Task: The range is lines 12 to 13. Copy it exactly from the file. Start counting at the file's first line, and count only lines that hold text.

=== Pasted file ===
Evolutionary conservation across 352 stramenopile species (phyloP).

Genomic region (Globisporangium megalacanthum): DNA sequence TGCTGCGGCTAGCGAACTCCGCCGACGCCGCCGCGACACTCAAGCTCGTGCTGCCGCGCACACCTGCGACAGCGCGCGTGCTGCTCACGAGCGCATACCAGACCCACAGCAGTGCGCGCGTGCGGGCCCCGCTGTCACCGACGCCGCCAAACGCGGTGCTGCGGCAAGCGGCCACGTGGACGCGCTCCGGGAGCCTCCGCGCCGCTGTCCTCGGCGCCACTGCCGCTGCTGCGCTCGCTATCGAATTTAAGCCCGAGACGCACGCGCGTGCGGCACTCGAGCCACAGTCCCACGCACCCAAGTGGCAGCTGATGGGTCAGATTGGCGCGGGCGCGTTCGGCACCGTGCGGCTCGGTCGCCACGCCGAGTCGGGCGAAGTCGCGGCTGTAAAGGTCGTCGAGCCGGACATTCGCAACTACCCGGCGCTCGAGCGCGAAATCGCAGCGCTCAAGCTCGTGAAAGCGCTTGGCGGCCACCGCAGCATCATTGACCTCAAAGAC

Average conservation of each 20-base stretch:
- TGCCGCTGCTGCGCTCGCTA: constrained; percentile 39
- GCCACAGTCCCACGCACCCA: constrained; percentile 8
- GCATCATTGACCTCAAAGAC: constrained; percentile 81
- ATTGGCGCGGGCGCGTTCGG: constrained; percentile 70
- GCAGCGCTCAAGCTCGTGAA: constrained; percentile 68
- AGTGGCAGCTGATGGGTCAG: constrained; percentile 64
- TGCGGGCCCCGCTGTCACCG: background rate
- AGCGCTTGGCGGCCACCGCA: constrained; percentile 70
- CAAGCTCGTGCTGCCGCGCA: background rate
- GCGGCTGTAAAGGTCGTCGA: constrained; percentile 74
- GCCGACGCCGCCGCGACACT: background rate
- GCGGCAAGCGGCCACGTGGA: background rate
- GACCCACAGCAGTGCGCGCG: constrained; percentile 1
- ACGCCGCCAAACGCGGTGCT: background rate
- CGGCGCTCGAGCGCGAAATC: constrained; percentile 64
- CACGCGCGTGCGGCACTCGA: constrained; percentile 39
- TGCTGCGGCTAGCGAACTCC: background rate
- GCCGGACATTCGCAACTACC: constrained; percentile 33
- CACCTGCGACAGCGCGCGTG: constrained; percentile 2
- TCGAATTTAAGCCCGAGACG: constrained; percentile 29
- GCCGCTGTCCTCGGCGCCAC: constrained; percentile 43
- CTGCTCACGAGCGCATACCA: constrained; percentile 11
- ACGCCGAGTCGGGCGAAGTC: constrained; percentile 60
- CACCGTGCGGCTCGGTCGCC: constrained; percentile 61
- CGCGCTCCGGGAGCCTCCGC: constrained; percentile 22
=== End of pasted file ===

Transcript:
- CAAGCTCGTGCTGCCGCGCA: background rate
- GCGGCTGTAAAGGTCGTCGA: constrained; percentile 74